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The Periodic Table. Elements and the Periodic Table. ˚ The Periodic Table is an organized chart of all of the elements in the entire universe For example: ˚ Iron (Fe) is an element that is found on Earth. The Iron on earth is identical to the iron atoms found on meteorites. &

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The Periodic Table

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The periodic table l.jpg

ThePeriodic Table


Elements and the periodic table l.jpg

Elements and the Periodic Table

˚ The Periodic Table is an organized chart of all of the elements in the entire universe

For example:

˚ Iron (Fe) is an element that is found on Earth. The Iron on earth is identical to the iron atoms found on meteorites.

&

˚ The iron atoms on Mars that make the soil red are the same too.


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Elements and the Periodic Table

˚ Elements are the building blocks of all matter

˚ Elements are the simplest substance in the entire universe. Elements cannot be broken down into other substances by chemical or physical means (except by nuclear means)

- Some examples of elements are: Gold (Au), Oxygen (O), Copper (Cu), Calcium (Ca), Iodine (I), Chlorine (Cl), and Neon (Ne)

˚ Each element has certain properties which distinguishes it from other elements

- These properties are: boiling point & melting point, atomic mass, atomic number, etc.


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Elements and the Periodic Table

˚ Elements have many uses:

Examples:

*Boron (B) can be found in many soaps. Boron is often found in the compound known as borax and refined for other uses.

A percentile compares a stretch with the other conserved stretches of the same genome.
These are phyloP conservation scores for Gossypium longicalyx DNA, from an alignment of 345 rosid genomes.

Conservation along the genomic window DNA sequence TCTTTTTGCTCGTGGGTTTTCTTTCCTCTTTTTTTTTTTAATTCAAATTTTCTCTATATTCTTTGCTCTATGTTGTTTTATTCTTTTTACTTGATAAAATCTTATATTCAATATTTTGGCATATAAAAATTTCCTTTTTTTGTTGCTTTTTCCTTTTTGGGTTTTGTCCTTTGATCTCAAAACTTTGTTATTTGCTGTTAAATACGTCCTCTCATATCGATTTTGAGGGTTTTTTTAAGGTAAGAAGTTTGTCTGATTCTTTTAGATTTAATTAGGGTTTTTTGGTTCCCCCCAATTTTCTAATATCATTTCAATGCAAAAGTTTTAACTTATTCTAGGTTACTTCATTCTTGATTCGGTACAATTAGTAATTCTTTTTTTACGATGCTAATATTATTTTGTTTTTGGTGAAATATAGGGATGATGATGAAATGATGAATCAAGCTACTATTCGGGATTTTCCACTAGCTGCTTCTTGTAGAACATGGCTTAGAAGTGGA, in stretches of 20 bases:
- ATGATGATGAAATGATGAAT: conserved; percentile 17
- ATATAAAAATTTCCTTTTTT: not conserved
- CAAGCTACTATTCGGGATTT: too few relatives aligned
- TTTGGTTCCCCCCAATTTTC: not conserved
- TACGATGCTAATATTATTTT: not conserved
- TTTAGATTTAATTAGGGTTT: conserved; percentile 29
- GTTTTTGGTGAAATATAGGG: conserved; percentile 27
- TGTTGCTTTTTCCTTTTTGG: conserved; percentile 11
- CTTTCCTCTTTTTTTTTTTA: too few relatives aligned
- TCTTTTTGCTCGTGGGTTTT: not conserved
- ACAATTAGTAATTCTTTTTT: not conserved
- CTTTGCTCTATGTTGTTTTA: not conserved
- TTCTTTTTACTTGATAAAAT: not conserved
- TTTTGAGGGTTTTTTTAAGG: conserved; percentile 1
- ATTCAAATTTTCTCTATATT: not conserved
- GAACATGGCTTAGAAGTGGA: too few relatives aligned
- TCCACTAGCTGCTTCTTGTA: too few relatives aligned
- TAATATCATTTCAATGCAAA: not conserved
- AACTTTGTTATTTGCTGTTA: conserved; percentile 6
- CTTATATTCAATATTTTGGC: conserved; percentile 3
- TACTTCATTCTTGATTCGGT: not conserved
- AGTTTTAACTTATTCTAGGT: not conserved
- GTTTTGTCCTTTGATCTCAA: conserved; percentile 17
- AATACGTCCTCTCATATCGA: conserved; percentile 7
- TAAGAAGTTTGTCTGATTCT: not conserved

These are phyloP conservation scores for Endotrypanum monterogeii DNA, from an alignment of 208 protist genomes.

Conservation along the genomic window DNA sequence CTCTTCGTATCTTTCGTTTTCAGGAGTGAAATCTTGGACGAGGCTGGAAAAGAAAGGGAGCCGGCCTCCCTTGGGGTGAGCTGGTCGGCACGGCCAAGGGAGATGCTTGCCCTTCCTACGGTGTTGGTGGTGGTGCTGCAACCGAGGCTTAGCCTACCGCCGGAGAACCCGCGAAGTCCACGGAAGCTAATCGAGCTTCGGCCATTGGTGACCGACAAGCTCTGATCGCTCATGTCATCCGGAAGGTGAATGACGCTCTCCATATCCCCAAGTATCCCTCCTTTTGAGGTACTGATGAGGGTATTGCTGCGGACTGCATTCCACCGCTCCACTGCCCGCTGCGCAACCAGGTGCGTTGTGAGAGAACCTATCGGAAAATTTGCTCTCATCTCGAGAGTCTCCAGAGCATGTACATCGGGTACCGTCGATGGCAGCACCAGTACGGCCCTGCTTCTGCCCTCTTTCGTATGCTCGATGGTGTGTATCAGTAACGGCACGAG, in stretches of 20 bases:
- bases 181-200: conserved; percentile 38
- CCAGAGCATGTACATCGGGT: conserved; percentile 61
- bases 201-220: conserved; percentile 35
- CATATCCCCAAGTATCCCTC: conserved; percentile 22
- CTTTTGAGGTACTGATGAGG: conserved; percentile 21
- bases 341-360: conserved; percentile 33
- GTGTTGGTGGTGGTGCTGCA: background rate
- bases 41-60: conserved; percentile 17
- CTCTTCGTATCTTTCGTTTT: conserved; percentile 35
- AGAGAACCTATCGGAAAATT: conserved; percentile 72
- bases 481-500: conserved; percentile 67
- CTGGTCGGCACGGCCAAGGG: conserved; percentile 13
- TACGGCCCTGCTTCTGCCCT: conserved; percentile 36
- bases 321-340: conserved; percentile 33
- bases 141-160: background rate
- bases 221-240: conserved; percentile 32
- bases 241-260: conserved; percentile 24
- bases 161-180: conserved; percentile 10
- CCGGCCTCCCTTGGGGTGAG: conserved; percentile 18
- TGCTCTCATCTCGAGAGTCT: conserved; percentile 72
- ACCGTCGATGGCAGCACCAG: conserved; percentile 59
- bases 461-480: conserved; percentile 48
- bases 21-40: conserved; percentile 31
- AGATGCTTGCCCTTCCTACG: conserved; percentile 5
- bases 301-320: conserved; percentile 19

*Carbon (C) is used in printer’s ink.

*Paper is composed of Carbon (C), Hydrogen (H), and Oxygen (O).


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Organizationof thePeriodic Table

˚ The periodic table is organized into horizontal rows and vertical rows

˚ The horizontal rows are called periods.

˚ The vertical rows are called groups.

˚ There are 7 periods and 18 groups in the periodic table

˚ Groups are numbered 1-18. These numbers refer to the number of electrons in the outer shell of the elements.

(This works for the first 20 elements)


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ReadingthePeriodic Table

˚ Each square on the periodic table give particular information about the atoms of an element:

The number at the top of the square is the atomic number, which is the number of protons in the nucleus of the element

The element symbol is an abbreviation for the element name (usually 1-2 letters)

The element name is below the symbol

The number below the element symbol is the atomic mass. This is the mass of all of the isotopes of the element.


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Fun with Math!!!

Much information can be derived about an element’s atomic structure just from the information provided in it’s element box.

*atomic number = number of protons

*atomic mass number= the total number of protons and neutrons

*To find the number of neutrons, you take the atomic number and subtract the atomic mass number

number of neutrons= atomic number - atomic mass number

* The number of protons is equal to the number of electrons

number of protons= number of electrons


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ReadingthePeriodic Table

Open your Chemical Interactions text to page 20-21.

˚Metals on the left side of the periodic table and nonmetals on the right side.